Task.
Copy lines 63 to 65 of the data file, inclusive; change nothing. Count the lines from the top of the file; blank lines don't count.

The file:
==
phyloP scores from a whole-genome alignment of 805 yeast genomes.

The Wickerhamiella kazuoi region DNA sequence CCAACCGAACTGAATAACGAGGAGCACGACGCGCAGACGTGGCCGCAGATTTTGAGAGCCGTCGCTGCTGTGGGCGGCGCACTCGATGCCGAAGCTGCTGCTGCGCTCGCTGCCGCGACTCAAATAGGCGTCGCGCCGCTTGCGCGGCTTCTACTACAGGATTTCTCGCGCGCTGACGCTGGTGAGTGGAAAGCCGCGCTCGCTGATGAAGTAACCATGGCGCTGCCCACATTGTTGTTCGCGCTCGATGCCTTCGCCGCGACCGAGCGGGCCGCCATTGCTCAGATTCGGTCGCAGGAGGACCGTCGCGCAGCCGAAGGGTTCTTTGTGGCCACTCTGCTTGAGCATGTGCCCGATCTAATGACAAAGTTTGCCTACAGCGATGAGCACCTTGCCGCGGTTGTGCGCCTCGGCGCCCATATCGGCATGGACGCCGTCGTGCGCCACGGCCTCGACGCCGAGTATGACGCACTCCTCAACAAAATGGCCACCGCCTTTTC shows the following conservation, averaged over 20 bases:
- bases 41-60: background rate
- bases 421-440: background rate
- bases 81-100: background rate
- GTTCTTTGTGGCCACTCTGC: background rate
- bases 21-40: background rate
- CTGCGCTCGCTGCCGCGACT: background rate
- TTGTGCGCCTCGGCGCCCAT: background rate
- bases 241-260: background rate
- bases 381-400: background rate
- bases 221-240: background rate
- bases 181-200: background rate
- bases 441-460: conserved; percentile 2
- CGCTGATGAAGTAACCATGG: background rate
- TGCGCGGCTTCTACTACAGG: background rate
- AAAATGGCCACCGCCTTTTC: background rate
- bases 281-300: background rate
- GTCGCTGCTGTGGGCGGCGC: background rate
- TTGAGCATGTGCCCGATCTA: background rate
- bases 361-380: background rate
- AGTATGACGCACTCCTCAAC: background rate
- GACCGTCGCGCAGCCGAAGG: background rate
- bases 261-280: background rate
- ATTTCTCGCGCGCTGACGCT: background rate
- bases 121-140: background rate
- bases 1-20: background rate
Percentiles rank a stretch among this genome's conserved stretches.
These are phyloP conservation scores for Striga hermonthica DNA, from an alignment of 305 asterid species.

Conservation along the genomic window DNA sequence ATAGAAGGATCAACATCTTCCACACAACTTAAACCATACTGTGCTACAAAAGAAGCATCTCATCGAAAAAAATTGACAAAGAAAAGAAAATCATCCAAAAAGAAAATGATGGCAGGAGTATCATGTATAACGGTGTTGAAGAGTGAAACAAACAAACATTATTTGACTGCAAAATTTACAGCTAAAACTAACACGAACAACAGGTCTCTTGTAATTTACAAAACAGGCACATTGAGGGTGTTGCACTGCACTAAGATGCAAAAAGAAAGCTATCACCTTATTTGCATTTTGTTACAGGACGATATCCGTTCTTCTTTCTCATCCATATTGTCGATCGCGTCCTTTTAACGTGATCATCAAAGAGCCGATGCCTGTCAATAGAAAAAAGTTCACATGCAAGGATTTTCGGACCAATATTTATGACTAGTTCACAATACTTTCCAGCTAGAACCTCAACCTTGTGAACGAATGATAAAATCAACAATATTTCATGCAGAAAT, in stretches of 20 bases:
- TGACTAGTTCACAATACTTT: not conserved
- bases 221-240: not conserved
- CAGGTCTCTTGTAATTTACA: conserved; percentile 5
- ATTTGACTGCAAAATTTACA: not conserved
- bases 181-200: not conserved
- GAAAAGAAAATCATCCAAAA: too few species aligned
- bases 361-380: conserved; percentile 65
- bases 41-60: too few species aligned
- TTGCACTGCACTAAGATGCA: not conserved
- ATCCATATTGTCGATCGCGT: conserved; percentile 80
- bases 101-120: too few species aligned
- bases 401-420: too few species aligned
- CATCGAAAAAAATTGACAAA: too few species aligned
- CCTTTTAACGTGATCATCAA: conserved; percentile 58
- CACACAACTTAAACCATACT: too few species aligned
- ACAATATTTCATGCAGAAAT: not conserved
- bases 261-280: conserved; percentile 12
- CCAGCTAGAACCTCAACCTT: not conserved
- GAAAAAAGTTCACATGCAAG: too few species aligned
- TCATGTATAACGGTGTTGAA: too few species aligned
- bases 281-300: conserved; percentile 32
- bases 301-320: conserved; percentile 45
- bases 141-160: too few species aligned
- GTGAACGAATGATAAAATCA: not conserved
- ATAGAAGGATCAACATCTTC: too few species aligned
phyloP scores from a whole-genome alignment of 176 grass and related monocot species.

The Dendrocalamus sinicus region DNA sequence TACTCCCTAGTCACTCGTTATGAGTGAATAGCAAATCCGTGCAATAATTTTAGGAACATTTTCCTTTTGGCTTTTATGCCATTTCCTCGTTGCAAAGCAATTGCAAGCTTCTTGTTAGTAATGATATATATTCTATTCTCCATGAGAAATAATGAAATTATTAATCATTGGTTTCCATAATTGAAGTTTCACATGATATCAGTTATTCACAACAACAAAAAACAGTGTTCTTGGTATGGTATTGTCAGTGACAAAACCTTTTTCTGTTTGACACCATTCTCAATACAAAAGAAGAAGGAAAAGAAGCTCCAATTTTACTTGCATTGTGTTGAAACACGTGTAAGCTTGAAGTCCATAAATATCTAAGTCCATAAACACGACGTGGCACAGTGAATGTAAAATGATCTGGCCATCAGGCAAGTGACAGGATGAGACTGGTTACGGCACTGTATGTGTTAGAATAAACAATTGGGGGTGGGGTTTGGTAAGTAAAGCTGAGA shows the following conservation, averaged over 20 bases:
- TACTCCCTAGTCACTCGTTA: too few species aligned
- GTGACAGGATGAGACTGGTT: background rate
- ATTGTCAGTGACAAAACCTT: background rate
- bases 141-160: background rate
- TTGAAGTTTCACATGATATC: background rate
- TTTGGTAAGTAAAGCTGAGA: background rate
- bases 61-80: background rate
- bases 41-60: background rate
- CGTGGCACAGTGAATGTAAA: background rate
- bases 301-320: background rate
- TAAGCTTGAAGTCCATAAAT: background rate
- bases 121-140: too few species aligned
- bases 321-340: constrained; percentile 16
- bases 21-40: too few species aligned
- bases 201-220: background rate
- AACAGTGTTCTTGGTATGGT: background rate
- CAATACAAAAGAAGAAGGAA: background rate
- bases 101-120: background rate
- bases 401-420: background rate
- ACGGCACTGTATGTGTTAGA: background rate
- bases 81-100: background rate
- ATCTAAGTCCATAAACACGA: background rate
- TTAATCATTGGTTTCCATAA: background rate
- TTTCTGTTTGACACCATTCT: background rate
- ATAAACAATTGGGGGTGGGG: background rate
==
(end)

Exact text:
- TTTGGTAAGTAAAGCTGAGA: background rate
- bases 61-80: background rate
- bases 41-60: background rate